WASHINGTON, D.C. – Tonight, the U.S. Senate voted down the Women’s Health Protection Act (WHPA), a necessary measure to protect women from politically motivated bans and other restrictions on abortion care. Once again, the extremist wing of the Republican Party has put politics over women’s health, telling women their health and safety doesn’t matter.
The WHPA would establish a federal statutory right to access to abortion care—a right that is increasingly under attack in the states. In 2021, states enacted a record 108 new restrictions on abortion, adding to a total of over 1300 restrictions since Roe v. Wade. And it’s been six months since Texas’ S.B.8, which bans abortion after about six weeks of pregnancy and has ended most abortion access in the state.
States are rushing to pass their own versions of S.B. 8, as well as 15-week bans modeled on the Mississippi law now before the U.S. Supreme Court, which poses a direct challenge to Roe. Once the Supreme Court rules in the Mississippi case, dozens of states are poised to pass laws that will effectively eliminate abortion access for millions of American women.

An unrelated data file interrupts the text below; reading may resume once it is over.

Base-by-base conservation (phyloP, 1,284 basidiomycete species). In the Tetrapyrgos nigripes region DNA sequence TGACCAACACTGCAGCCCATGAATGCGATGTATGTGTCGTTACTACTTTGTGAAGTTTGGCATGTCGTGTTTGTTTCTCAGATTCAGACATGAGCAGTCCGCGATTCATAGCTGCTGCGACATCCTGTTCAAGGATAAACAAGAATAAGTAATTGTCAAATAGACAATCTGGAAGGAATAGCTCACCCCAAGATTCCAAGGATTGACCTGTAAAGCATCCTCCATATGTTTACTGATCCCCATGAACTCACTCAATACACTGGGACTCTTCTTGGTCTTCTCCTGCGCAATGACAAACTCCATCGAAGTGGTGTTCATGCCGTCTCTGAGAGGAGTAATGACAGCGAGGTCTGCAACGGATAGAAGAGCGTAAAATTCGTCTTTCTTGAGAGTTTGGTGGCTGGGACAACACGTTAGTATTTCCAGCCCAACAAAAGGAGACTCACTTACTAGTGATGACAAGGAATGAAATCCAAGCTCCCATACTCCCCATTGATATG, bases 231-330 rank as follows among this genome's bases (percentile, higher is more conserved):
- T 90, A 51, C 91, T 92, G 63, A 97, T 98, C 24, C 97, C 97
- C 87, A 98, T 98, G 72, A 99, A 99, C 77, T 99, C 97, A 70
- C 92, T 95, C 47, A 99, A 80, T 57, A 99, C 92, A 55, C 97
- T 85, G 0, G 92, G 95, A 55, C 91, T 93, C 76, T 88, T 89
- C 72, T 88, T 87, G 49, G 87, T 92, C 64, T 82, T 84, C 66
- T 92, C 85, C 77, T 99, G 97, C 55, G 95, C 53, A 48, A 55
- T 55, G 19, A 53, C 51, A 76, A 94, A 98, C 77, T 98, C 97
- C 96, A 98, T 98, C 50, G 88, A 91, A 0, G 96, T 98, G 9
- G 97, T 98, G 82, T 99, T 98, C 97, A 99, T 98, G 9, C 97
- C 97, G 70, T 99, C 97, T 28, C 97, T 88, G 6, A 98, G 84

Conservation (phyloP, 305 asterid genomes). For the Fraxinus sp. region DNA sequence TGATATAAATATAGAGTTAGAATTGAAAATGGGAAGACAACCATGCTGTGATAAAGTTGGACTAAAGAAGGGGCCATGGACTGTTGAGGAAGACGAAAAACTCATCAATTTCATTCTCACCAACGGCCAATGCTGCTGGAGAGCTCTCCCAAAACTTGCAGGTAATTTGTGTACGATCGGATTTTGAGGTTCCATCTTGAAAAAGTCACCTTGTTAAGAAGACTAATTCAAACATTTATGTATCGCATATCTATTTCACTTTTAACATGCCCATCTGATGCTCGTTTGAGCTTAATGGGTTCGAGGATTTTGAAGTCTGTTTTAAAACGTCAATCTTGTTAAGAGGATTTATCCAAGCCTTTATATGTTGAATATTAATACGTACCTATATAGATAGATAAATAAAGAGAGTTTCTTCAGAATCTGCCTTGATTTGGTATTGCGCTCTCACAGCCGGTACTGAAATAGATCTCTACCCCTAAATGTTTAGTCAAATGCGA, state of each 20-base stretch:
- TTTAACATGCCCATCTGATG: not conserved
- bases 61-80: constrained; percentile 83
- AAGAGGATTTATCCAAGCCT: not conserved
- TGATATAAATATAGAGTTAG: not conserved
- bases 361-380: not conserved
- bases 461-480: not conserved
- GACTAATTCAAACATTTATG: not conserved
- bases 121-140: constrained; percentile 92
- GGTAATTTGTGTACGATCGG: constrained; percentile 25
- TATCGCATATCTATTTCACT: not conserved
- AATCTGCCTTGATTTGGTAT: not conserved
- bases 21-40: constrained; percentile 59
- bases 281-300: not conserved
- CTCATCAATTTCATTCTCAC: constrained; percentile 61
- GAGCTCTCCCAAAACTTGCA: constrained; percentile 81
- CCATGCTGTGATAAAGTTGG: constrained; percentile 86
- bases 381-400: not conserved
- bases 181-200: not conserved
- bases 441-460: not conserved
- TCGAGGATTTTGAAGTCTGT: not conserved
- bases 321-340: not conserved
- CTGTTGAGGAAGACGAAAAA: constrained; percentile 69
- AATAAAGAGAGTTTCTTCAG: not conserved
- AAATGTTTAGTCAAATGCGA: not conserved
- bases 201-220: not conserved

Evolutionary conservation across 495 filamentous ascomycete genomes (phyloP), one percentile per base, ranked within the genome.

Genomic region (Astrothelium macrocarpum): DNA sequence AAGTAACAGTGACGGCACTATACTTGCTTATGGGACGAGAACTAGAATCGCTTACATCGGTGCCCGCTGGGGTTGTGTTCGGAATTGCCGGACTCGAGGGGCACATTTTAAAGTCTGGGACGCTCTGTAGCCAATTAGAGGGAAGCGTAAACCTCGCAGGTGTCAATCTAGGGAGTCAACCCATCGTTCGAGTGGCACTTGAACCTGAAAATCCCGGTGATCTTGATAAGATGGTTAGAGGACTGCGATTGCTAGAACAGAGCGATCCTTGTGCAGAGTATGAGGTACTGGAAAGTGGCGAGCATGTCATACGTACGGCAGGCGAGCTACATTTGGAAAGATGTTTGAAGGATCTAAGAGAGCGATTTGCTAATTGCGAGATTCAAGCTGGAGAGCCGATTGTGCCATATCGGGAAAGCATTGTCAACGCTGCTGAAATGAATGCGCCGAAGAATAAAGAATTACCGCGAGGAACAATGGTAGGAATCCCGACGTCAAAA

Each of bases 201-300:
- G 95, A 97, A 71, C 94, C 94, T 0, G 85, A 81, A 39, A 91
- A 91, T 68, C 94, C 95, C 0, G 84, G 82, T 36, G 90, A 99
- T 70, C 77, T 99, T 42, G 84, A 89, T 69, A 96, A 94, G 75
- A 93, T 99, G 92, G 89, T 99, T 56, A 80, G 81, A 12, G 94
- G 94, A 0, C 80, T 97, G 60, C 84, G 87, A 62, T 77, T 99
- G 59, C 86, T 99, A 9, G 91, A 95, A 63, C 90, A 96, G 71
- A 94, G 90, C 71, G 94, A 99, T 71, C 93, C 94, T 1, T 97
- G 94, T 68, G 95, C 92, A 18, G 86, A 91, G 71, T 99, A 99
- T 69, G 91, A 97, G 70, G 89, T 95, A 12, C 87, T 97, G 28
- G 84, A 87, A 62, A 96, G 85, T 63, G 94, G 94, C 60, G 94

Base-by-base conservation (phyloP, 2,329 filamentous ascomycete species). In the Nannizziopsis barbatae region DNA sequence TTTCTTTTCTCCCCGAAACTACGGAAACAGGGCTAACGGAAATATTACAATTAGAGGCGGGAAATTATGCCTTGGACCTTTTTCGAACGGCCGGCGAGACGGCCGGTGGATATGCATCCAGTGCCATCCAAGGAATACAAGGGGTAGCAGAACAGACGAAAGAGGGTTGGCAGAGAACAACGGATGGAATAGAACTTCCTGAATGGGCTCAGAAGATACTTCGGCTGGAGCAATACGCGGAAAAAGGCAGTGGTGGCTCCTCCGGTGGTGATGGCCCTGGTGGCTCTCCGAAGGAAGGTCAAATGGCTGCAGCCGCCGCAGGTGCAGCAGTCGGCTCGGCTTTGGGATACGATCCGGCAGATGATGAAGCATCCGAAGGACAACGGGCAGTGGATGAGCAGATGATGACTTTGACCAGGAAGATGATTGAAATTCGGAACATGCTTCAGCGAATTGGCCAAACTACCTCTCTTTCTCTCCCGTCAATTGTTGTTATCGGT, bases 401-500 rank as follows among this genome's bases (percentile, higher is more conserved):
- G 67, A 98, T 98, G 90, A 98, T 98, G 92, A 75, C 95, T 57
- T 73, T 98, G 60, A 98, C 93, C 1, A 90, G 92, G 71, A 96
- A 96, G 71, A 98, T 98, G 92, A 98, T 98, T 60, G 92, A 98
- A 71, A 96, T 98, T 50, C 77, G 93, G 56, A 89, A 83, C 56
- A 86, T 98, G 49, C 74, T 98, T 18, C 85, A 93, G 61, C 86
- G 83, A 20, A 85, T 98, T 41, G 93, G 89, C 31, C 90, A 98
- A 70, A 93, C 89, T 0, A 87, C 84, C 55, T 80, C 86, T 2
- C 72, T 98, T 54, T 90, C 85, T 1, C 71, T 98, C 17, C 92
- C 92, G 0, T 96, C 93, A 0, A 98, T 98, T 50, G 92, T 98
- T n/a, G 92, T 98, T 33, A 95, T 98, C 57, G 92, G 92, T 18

While the U.S. Senate tonight refused to do what’s right, states are picking up the slack by passing laws to protect abortion access from medically unnecessary and burdensome restrictions that have nothing to do with women’s health, and everything to do with perpetuating the power that mostly male lawmakers want to maintain over women’s bodily autonomy. These restrictions fall most heavily on people with low incomes, people of color, young people, LGBTQIA+ individuals and people in rural communities.
NOW members are working in the states to enact their own versions of the WHPA, and to elect a new, intersectional feminist majority in the U.S. Senate that will finally put women’s health over extremist politics.
The National Organization for Women (NOW) is the nation’s leading membership-based advocacy group dedicated to defending women’s rights, advancing equality and combating injustice in all aspects of social, political and economic life. Through educating, mobilizing, and convening a vast network of grassroots activists across the country, NOW advocates for national, state and local policies that promote an anti-racist and intersectional feminist agenda. Since its founding in 1966, NOW has been on the frontlines of nearly every major advancement for women’s rights and continues to champion progressive values today. More about NOW’s efforts and resources is available at NOW.org.